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Asylum seekers getting Christian tattoos of Jesus to bolster conversion claims, stay in UK

Christian refugees
Reuters/Yves Herman

Asylum seekers in the United Kingdom are getting tattoos of crucifixes and Jesus to falsely claim they are converts to Christianity and bolster their case to attain British citizenship, which some suggest could be the reason why the Liverpool bomber in last week’s attack was identified as a Christian convert.

People smugglers have used social media advertisements for their services claiming conversion to Christianity will get asylum seekers British citizenship more quickly, The U.K. Times reports, saying its reporters saw one ad on Instagram in which a people smuggling network wrote that conversion is a way to enable successful asylum claims “in the shortest possible time with the lowest cost.”

The Telegraph reports it has found that asylum seekers are getting tattoos of crucifixes and Jesus to “prove” their conversion and argue that they cannot be sent back to the Middle East or their home country where Christians are persecuted.

In immigration appeal judgments over the last five years, tattoos connected to Christianity, atheism and homosexuality have been mentioned by those fighting to stay in the U.K. more than 20 times, the newspaper added.

The reports come days after counter-terrorism police identified an Iraq-born 32-year-old asylum seeker, Emad al Swealmeen, as the person who detonated an improvised explosive device, killing himself and injuring a driver in a taxicab outside Liverpool Women’s Hospital last Sunday morning.

According to court records, Al Swealmeen was first refused asylum in 2014 and also lost further appeals in 2015, the BBC reported, adding that in August 2015, he started seeking to convert to Christianity and adopted a new name, Enzo Almeni, as part of the conversion.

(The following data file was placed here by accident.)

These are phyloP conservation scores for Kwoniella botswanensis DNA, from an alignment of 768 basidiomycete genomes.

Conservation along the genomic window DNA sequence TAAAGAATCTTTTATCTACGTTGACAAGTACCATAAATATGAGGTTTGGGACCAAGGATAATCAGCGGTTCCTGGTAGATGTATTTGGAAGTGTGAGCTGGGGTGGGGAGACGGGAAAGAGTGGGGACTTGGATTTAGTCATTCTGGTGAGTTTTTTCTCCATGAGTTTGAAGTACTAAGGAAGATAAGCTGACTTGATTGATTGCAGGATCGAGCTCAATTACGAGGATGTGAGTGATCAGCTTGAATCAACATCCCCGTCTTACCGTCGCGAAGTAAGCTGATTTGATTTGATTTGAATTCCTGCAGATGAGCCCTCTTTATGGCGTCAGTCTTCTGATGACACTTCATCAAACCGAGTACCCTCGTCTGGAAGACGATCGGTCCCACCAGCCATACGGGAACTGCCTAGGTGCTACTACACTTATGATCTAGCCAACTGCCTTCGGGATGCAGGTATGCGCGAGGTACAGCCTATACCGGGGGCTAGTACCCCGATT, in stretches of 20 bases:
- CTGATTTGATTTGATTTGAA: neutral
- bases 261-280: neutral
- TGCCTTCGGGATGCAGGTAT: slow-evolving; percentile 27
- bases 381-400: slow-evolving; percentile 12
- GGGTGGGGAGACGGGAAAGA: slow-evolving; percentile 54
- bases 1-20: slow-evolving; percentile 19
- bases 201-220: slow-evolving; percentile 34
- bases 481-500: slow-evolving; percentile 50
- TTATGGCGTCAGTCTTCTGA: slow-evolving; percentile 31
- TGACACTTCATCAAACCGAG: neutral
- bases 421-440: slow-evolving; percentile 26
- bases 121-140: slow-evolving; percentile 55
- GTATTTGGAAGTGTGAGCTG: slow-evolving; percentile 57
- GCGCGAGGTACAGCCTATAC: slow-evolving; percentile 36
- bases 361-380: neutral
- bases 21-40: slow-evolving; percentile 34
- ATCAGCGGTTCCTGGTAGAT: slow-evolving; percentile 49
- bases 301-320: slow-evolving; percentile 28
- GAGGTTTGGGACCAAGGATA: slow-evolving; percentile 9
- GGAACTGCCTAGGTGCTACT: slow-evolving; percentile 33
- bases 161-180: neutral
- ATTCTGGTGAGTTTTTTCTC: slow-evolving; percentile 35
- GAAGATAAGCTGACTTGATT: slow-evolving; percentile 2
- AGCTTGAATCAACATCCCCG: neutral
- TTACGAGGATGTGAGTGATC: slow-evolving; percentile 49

Home Secretary Priti Patel told media earlier that Al Swealmeen seemed to have exploited the “merry-go-round” that is the U.K.’s “broken” asylum system as he made various claims in an attempt to remain in the country.

“The case in Liverpool was a complete reflection of how dysfunctional, how broken, the system has been in the past, and why I want to bring changes forward,” she was quoted as saying. “It’s a complete merry-go-round and it has been exploited. A whole sort of professional legal services industry has based itself on rights of appeal, going to the courts day-in day-out at the expense of the taxpayers through legal aid. That is effectively what we need to change.”

Al Swealmeen was confirmed as a Christian at Liverpool Cathedral in March 2017, according to the U.K. Times, which said multiple accounts from members of the city’s Anglican congregation said that he had appeared to be a genuine and committed Christian.

Al Swealmeen attended Sunday services for the Farsi-speaking community, led by one Mohammad Eghtedarian at the time, before he broke links with Liverpool Cathedral, the newspaper added.

Eghtedarian was quoted as saying in 2016 that there were “mixed motives” for converting and some had abused the system. “But is it the person’s fault or the system’s fault? And who are they deceiving? The Home Office, me as a pastor, or God?”

Tom Harris, a former Labour Party lawmaker, wrote in an op-ed in the Telegraph that in 2001,  he was among the parliamentarians briefed by Home Office officials and ministers about people traffickers involved in the migrants’ journey from the Middle East to Britain.

“The first step was destroying any identifying documents: after all, an asylum seeker claiming to be from war-torn Afghanistan rather than from Egypt or Iran would stand a better chance of a filing a successful application for refugee status,” he wrote.

“But a crucial piece of advice offered to many claimants by their traffickers was to get involved in a local church as soon as they made their initial asylum claim and were allocated their temporary accommodation. A full-on conversion to Christianity was even better, though not always necessary; British people who attend church were, it was assumed, much more likely to take up the cases of asylum seekers and advocate on behalf of those who made the effort to attend services along with their families.”

A Home Office source told The U.K. Times earlier that Al Swealmeen tried to use his conversion to Christianity in his attempt to gain asylum, which is a common tactic used by Iranians and Iraqi asylum seekers to “game the system.”

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